Mary C. Daly, executive vice president and director of research at the Federal Reserve Bank of San Francisco, stated her views on the current economy and the outlook as of April 12, 2018.
- The U.S. economy is in the second-longest expansion in its history. The labor market is booming, consumer and business spending are solid, and all other key economic indicators are flashing green. Added boosts are coming from a number of tailwinds, including supportive financial conditions, strong global growth, and the recent fiscal stimulus.
- Over the next few years, we expect real GDP growth to average around 2½%, well above its sustainable pace of 1¾%. This faster pace of growth will put further downward pressure on unemployment and contribute to the gradual rise of inflation, bringing it closer to the Fed’s 2% target.
- Our view is similar to the Federal Open Market Committee’s March 2018 median projections, which point to sustained above-trend growth, significant undershooting on unemployment, and inflation settling in near its 2% target.
- To navigate the economy’s return to its long-run sustainable pace, the FOMC projects ongoing gradual increases in the federal funds rate through 2020. The current median path has the funds rate peaking modestly above the estimated longer-run value.
- Achieving a smooth landing in the economy requires monetary policymakers to balance the risk of letting the economy run hot, potentially triggering high inflation, with the risk of removing accommodation too quickly, leaving prospective workers waiting for job opportunities.
- On the “running the economy too hot” side, an ever-tightening labor market risks creating a surge in wage inflation that will lead to an unwanted pickup in price inflation. However, there is little sign of this in the data. Wage growth is ratcheting up fairly slowly. And relative to the unemployment rate, which long ago surpassed its previous low, wage inflation remains subdued, running about a percentage point below its pre-recession peak.
- Looking across regions, industries, and occupations, the story is similar. Wage growth is faster in the Pacific region, where labor markets are running especially hot, and for high-skilled workers, who are in short supply. But overall, there is little evidence of any outsized divergence in wage growth across groups that could lead to a sudden and unwanted surge in aggregate wage inflation.
- Notably, even if such a surge were to occur, it is unlikely to show through immediately to price inflation. Over the past 50 years, the contemporaneous link between wage and price inflation has fallen. Before 1985, when inflation was high and workers’ salaries were more likely to be automatically adjusted for cost-of-living increases, the correlation between wage growth and price inflation was 0.95. Since 1985, this correlation has averaged 0.29, and since the Great Recession it has been around 0.12. This means that, should wage inflation unexpectedly pick up, the FOMC would have time to adjust policy to limit the impact on overall price inflation.
- On the “pulling accommodation away too quickly” side, the risk is that the economy may have more labor market slack than is currently measured by the unemployment rate and that Fed tightening could leave prospective workers on the sidelines and out of the labor force.
- One way to gauge whether the economy has unmeasured labor market slack is to look at the labor force participation rate, which measures the share of the working-age population that is or has been looking for a job. Although labor force participation has gone up slightly for workers ages 25-54 over the past few years, we expect few additional gains, consistent with projections from the Congressional Budget Office. This is because the factors holding back participation among these prime-age workers are more structural (lifestyle choices, job polarization, skills mismatch) than cyclical.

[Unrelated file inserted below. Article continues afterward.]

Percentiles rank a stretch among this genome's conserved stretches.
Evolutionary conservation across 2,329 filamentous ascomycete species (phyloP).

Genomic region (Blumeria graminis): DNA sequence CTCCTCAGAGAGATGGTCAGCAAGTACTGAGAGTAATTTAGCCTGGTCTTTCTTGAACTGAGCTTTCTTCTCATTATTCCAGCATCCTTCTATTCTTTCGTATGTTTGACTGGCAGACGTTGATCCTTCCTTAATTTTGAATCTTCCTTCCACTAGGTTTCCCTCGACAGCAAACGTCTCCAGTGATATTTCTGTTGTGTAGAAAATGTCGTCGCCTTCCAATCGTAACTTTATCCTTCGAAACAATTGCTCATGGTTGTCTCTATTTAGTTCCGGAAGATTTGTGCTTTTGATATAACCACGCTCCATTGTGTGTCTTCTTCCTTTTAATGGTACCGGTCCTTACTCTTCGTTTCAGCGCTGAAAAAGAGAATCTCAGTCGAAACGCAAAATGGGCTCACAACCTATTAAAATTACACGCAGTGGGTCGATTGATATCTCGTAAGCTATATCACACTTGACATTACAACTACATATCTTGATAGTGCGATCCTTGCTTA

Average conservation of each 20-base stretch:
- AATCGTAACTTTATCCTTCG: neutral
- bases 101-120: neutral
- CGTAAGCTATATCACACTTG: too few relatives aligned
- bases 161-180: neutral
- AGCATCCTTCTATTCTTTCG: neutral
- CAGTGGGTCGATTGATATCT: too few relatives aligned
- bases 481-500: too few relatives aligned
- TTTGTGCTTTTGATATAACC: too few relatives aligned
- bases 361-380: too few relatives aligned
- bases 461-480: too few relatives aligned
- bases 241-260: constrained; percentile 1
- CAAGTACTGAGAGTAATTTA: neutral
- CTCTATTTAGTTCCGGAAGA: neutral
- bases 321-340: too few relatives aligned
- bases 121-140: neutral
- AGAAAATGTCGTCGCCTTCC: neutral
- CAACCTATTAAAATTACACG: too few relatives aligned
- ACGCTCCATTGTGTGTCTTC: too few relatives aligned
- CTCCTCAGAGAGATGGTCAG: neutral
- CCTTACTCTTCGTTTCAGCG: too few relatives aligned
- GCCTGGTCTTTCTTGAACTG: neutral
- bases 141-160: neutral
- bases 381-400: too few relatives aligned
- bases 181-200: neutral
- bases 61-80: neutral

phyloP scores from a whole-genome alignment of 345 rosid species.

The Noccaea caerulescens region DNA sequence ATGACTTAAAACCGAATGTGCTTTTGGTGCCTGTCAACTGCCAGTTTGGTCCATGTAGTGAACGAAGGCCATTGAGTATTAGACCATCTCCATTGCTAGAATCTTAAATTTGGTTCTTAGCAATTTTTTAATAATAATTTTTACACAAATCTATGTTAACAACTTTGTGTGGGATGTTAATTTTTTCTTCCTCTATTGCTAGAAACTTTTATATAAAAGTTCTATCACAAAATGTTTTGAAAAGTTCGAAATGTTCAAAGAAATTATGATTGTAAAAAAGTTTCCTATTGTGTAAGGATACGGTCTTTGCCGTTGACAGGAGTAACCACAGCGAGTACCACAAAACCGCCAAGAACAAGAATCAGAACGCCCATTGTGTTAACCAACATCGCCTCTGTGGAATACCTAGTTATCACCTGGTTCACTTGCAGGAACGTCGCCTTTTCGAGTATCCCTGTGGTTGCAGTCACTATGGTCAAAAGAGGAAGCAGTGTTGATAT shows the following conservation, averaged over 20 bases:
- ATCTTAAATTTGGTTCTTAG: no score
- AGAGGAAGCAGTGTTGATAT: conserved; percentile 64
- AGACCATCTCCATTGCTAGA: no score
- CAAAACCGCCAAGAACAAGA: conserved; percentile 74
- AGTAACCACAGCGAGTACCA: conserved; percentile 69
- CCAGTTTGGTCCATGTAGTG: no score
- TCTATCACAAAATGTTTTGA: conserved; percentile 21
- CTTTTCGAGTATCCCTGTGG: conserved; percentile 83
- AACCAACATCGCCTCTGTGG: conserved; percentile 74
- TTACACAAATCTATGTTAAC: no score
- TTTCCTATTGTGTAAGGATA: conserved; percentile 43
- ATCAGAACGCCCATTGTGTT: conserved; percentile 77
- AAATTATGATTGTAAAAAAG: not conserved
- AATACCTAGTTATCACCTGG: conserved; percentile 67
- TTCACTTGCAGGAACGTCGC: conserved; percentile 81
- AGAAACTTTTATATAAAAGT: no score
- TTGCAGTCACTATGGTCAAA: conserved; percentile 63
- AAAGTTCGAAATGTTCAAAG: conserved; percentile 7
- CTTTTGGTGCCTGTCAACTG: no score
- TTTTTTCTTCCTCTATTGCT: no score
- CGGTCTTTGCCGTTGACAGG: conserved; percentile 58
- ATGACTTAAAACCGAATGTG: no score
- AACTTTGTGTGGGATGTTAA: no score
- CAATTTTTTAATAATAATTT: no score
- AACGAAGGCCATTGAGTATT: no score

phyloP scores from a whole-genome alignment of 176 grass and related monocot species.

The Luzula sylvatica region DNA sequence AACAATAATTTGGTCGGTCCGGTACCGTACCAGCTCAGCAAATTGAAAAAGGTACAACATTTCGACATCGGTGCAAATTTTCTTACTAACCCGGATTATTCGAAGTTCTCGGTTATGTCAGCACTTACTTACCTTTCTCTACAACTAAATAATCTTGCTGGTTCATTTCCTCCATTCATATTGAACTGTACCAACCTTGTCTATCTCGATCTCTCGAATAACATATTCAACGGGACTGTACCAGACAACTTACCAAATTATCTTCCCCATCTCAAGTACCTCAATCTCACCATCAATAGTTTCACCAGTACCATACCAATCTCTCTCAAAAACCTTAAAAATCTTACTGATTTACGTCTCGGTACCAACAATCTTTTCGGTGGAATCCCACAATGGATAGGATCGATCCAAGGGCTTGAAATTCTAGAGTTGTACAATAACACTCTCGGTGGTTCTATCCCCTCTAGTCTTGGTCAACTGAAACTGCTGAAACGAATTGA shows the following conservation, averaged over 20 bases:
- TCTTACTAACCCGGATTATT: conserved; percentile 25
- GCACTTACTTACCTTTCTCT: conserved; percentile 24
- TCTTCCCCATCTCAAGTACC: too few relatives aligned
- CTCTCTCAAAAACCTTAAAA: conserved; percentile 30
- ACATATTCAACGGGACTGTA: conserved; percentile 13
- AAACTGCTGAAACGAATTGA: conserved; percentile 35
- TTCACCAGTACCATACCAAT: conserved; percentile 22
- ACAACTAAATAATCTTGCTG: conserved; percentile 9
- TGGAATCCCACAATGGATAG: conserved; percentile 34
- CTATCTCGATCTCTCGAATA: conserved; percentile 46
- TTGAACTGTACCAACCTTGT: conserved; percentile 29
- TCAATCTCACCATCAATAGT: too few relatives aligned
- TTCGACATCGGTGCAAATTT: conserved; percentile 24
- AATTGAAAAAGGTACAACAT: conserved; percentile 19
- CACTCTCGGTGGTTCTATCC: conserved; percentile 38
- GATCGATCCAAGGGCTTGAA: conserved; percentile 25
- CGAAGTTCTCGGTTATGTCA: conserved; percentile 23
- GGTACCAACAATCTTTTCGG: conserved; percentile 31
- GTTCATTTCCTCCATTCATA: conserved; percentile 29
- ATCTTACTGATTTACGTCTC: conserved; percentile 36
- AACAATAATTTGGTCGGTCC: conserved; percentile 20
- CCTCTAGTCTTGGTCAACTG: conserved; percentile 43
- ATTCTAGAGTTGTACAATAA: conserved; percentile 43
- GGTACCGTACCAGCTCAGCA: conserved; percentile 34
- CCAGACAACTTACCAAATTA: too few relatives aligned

- Most importantly, aggregate labor force participation in the United States is on a downward trend due to the unstoppable forces of demographics. Baby boomers are retiring and the generations behind them are smaller. Together, these forces are set to pull down labor force participation for the foreseeable future.
- But there is room to boost labor force participation in the longer run. Compared with our industrialized competitors, a much smaller fraction of prime-age adults ages 25-54 participates in the U.S. labor force. Some of this difference owes to lifestyle choices, but other factors also are at work, particularly cross-country gaps in educational attainment, which have left many American workers underprepared for the jobs being created. Bringing the skills and training of U.S. workers more in balance with employer demands is one way to increase the share of working-age Americans who participate in the labor market.
- In sum, the U.S. economy is very strong and the outlook is bright. There are few signs that we are in danger of runaway inflation or that the gradual pace of policy normalization the FOMC projects will leave large swaths of potential workers without jobs. That said, there is room to increase the share of adults who participate in the labor markets. This will require structural changes that bring workers’ skills in line with the demands of our changing economy.
The views expressed are those of the author, with input from the forecasting staff of the Federal Reserve Bank of San Francisco. They are not intended to represent the views of others within the Bank or within the Federal Reserve System. FedViews appears eight times a year, generally around the middle of the month. Please send editorial comments to Research Library.